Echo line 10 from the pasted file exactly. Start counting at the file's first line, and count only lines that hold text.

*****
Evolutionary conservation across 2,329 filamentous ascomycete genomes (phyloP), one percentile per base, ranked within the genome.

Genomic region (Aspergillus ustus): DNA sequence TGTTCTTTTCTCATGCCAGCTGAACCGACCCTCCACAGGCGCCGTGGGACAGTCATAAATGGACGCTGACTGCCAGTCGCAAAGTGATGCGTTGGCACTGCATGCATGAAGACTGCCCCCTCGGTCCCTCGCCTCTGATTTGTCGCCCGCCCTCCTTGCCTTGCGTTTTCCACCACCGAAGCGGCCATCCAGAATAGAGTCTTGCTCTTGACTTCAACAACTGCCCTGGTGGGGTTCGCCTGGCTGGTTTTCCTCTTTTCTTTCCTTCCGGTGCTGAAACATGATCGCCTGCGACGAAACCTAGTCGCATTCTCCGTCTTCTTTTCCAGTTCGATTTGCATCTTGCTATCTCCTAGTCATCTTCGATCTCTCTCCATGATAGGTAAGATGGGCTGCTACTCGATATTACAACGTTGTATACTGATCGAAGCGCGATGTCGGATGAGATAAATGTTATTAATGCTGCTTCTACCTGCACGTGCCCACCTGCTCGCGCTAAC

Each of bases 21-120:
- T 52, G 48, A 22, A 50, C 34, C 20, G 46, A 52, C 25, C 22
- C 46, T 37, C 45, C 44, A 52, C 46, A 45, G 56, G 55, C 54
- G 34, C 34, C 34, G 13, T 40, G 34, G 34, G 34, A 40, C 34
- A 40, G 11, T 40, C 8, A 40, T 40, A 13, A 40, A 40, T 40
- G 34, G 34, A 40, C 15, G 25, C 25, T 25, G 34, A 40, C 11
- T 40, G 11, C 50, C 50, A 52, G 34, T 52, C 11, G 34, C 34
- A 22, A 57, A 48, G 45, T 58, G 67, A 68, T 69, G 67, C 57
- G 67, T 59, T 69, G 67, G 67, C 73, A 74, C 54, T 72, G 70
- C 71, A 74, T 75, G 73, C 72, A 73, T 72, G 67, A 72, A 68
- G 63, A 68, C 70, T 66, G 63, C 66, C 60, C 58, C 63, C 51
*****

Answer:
- A 22, A 57, A 48, G 45, T 58, G 67, A 68, T 69, G 67, C 57